Online
2003
11.

The Transforming Industrial Heartland [electronic resource]

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Program 5.1 documents the change in the economy of Liverpool from containerized shipping technology which reduced the labor force, to a seaport city that is the center of information and services for the region. Program 5.2 focuses on Randstad, Netherlands, as an example of a small, crowded Netherlands region striving to maintain its transportation connections while preserving dwindling green space.
Online
2003
12.

Challenges in the Hinterland [electronic resource]

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Program 6.1 documents Spanish Andalucia's struggles to move beyond tourism and agriculture to integrate with Europe's heartland. Program 6.2 is a case study of modern Iceland and its attempt to balance sustainable fish harvests with the social costs of not joining the European Economic Community.
Online
2003
13.

Culture-as-Disability?: Therapeutic Itineraries and the Question of Knowledge

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Ato Quayson, Ph.D. (Professor of English and Director, Centre for Diaspora and Transnational Studies, University of Toronto, Toronto, Canada) illustrated and described how illness and disability have been portrayed in human narrative, with culturally coded interpretations, and transmitted through various paradigms. Dr. Quayson discussed the difference between medical and spiritual or wholistic models of disease and the attitudes and prejudices that can be conveyed. John D. Arras, Ph.D. (Portefield Professor of Biomedical Ethics, University of Virginia) opened up the discussion with bioethics questions and consideration of the disabled and what constitutes disability.
DVDOnline
2009
Health Sciences (Service Desk)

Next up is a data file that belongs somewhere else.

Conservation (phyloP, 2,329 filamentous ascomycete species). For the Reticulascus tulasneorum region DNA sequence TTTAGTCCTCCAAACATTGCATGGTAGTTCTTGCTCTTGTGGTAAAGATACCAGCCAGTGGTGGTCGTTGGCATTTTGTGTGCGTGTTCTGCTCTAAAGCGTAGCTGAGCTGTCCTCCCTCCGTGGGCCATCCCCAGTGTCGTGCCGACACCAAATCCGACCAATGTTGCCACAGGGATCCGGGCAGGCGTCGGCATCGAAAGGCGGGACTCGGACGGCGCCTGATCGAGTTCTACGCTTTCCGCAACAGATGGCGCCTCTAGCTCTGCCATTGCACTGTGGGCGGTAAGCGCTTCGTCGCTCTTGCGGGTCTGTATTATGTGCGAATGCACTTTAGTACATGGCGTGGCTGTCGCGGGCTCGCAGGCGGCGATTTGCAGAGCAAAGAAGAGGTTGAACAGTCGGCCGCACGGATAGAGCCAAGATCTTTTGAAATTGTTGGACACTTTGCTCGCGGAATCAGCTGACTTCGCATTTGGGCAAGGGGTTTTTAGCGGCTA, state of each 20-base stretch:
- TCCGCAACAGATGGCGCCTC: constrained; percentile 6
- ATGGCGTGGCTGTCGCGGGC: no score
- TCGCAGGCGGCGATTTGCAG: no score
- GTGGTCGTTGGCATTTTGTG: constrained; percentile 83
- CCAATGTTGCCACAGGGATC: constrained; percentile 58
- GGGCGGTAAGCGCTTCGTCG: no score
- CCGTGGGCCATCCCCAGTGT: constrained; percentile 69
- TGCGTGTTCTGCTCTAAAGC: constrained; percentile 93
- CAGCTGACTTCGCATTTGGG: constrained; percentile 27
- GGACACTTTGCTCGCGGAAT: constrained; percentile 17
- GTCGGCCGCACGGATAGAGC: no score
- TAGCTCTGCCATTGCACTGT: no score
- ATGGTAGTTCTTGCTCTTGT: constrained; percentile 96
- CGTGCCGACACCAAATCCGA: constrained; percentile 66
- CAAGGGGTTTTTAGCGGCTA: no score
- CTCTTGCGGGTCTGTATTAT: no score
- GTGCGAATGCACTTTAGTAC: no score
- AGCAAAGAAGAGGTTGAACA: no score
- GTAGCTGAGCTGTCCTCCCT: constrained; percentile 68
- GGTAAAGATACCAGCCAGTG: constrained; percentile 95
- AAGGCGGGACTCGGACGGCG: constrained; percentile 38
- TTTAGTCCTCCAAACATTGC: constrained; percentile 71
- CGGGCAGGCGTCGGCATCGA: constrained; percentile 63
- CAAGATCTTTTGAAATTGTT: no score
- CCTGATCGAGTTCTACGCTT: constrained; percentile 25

14.

The Classroom Mosaic [electronic resource]: Culture and Learning

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Discusses how culturally responsive teaching enables students to create connections, access prior knowledge and experience, and develop competence. Features a sixth-grade teacher and two ninth-grade teachers. Includes expert commentary from University of Wisconsin professor Gloria Ladson-Billings and University of Arizona professor Luis Moll.
Online
2003
15.

Race: The Floating Signifier

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Hall, a renown public speaker and teacher, presents a lecture on race and the meaning of racial signifiers (like skin color) at Goldsmiths' College, New Cross, London. Includes a question and answer period at end of lecture. Also includes an interview with Hall by Sut Jhally.
VHS
1996
Ivy (By Request)
16.

Zeitgeist [electronic resource]: The Movie - All the World's a Stage

This program paints a controversial picture of the events of September 11, 2001. It describes how the attacks on the United States have been elevated to a sacred, near-religious level - and that to challenge the orthodox view, regardless of the quality of the contrary arguments, is considered blasphemy and to be rejected.
Online
2008
17.

Zeitgeist [electronic resource]: Addendum - Human Nature

Focusing on human nature, this program argues that society is out of line with what science has taught us about positive human development, which promotes distortions of health and behavior that could be thwarted if the social system were to be changed.
Online
2009
18.

Zeitgeist [electronic resource]: Addendum - Project Earth

This program begins a thought exercise where the Earth and natural law are used as a starting point for human decision making rather than politics. The subject is explored from all sides.
Online
2009
19.

Zeitgeist [electronic resource]: Moving Forward - Natural Law

This program makes a prediction of what what the future may hold as society becomes more destabilized due to our outdated traditional practices.
Online
2010
20.

Being Myself [electronic resource]: Bilingualism and Identity

In this program, three bilingual and bicultural women discuss their experience with language and identity, and the ways in which culture has influenced both. Eriko, who is Japanese but educated in the U.K., finds it easier to express herself in English than in her native tongue. Kazuho is also Japanese, but moved to the U.S. as a child before returning to Japan as a teen. She shares her perceptions about language as a reflection of Asian and American societal differences. And Janet, raised in Japan and Hawaii, is the daughter of a second-generation Japanese father and a mother who was born in Japan. "I'm American when they want me to be, and Japanese when they want me to be," she says.
Online
1997